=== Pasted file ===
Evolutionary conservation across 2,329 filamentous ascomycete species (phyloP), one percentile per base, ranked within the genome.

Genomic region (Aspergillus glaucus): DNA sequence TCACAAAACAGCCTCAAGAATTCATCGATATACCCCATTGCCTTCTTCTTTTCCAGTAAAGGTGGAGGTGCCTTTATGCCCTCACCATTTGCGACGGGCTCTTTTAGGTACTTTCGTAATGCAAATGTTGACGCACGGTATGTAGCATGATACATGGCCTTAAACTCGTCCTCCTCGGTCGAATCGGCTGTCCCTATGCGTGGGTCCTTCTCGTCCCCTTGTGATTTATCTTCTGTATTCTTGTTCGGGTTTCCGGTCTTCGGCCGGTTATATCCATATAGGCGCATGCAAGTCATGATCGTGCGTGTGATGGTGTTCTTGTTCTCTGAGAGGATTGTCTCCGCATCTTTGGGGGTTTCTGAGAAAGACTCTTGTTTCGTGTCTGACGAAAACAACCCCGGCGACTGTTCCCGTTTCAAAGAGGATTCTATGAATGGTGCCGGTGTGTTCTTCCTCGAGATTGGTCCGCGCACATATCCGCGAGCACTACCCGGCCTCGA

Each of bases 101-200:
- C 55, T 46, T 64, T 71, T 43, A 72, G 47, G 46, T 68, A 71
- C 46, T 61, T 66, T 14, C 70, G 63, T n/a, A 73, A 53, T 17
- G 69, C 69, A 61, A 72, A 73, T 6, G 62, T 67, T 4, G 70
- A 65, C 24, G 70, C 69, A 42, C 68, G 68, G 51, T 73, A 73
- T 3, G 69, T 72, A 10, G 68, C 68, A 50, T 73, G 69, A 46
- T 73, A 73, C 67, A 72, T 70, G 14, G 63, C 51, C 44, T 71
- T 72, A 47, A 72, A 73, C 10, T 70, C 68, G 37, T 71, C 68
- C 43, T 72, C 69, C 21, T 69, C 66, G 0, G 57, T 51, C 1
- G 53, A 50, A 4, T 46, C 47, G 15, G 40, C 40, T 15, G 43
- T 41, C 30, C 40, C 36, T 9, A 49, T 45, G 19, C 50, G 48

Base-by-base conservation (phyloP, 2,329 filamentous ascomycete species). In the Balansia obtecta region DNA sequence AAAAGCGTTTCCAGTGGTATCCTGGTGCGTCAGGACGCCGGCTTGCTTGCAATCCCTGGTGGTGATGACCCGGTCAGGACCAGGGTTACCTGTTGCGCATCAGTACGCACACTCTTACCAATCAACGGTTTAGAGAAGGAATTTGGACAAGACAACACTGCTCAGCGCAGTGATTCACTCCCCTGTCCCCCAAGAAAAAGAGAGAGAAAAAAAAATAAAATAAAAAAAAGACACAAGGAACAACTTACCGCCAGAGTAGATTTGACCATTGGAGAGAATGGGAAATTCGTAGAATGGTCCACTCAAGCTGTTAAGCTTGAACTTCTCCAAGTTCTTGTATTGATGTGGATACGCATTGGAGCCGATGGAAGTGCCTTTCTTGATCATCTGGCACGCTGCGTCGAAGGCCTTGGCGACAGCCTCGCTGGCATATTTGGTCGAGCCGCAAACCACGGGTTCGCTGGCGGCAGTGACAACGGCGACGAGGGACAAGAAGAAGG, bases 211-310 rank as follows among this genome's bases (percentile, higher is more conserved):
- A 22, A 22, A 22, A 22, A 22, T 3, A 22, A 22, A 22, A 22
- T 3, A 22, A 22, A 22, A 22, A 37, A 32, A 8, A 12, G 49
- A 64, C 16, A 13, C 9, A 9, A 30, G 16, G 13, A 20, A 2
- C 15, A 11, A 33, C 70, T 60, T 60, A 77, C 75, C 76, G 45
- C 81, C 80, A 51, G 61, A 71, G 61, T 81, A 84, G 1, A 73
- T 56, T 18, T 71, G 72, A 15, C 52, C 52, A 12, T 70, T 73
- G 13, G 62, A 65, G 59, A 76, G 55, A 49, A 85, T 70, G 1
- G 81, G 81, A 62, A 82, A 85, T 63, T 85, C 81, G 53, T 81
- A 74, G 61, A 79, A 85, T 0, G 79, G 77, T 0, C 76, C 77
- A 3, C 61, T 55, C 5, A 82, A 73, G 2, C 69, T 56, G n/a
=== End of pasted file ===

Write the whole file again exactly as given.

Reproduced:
Evolutionary conservation across 2,329 filamentous ascomycete species (phyloP), one percentile per base, ranked within the genome.

Genomic region (Aspergillus glaucus): DNA sequence TCACAAAACAGCCTCAAGAATTCATCGATATACCCCATTGCCTTCTTCTTTTCCAGTAAAGGTGGAGGTGCCTTTATGCCCTCACCATTTGCGACGGGCTCTTTTAGGTACTTTCGTAATGCAAATGTTGACGCACGGTATGTAGCATGATACATGGCCTTAAACTCGTCCTCCTCGGTCGAATCGGCTGTCCCTATGCGTGGGTCCTTCTCGTCCCCTTGTGATTTATCTTCTGTATTCTTGTTCGGGTTTCCGGTCTTCGGCCGGTTATATCCATATAGGCGCATGCAAGTCATGATCGTGCGTGTGATGGTGTTCTTGTTCTCTGAGAGGATTGTCTCCGCATCTTTGGGGGTTTCTGAGAAAGACTCTTGTTTCGTGTCTGACGAAAACAACCCCGGCGACTGTTCCCGTTTCAAAGAGGATTCTATGAATGGTGCCGGTGTGTTCTTCCTCGAGATTGGTCCGCGCACATATCCGCGAGCACTACCCGGCCTCGA

Each of bases 101-200:
- C 55, T 46, T 64, T 71, T 43, A 72, G 47, G 46, T 68, A 71
- C 46, T 61, T 66, T 14, C 70, G 63, T n/a, A 73, A 53, T 17
- G 69, C 69, A 61, A 72, A 73, T 6, G 62, T 67, T 4, G 70
- A 65, C 24, G 70, C 69, A 42, C 68, G 68, G 51, T 73, A 73
- T 3, G 69, T 72, A 10, G 68, C 68, A 50, T 73, G 69, A 46
- T 73, A 73, C 67, A 72, T 70, G 14, G 63, C 51, C 44, T 71
- T 72, A 47, A 72, A 73, C 10, T 70, C 68, G 37, T 71, C 68
- C 43, T 72, C 69, C 21, T 69, C 66, G 0, G 57, T 51, C 1
- G 53, A 50, A 4, T 46, C 47, G 15, G 40, C 40, T 15, G 43
- T 41, C 30, C 40, C 36, T 9, A 49, T 45, G 19, C 50, G 48

Base-by-base conservation (phyloP, 2,329 filamentous ascomycete species). In the Balansia obtecta region DNA sequence AAAAGCGTTTCCAGTGGTATCCTGGTGCGTCAGGACGCCGGCTTGCTTGCAATCCCTGGTGGTGATGACCCGGTCAGGACCAGGGTTACCTGTTGCGCATCAGTACGCACACTCTTACCAATCAACGGTTTAGAGAAGGAATTTGGACAAGACAACACTGCTCAGCGCAGTGATTCACTCCCCTGTCCCCCAAGAAAAAGAGAGAGAAAAAAAAATAAAATAAAAAAAAGACACAAGGAACAACTTACCGCCAGAGTAGATTTGACCATTGGAGAGAATGGGAAATTCGTAGAATGGTCCACTCAAGCTGTTAAGCTTGAACTTCTCCAAGTTCTTGTATTGATGTGGATACGCATTGGAGCCGATGGAAGTGCCTTTCTTGATCATCTGGCACGCTGCGTCGAAGGCCTTGGCGACAGCCTCGCTGGCATATTTGGTCGAGCCGCAAACCACGGGTTCGCTGGCGGCAGTGACAACGGCGACGAGGGACAAGAAGAAGG, bases 211-310 rank as follows among this genome's bases (percentile, higher is more conserved):
- A 22, A 22, A 22, A 22, A 22, T 3, A 22, A 22, A 22, A 22
- T 3, A 22, A 22, A 22, A 22, A 37, A 32, A 8, A 12, G 49
- A 64, C 16, A 13, C 9, A 9, A 30, G 16, G 13, A 20, A 2
- C 15, A 11, A 33, C 70, T 60, T 60, A 77, C 75, C 76, G 45
- C 81, C 80, A 51, G 61, A 71, G 61, T 81, A 84, G 1, A 73
- T 56, T 18, T 71, G 72, A 15, C 52, C 52, A 12, T 70, T 73
- G 13, G 62, A 65, G 59, A 76, G 55, A 49, A 85, T 70, G 1
- G 81, G 81, A 62, A 82, A 85, T 63, T 85, C 81, G 53, T 81
- A 74, G 61, A 79, A 85, T 0, G 79, G 77, T 0, C 76, C 77
- A 3, C 61, T 55, C 5, A 82, A 73, G 2, C 69, T 56, G n/a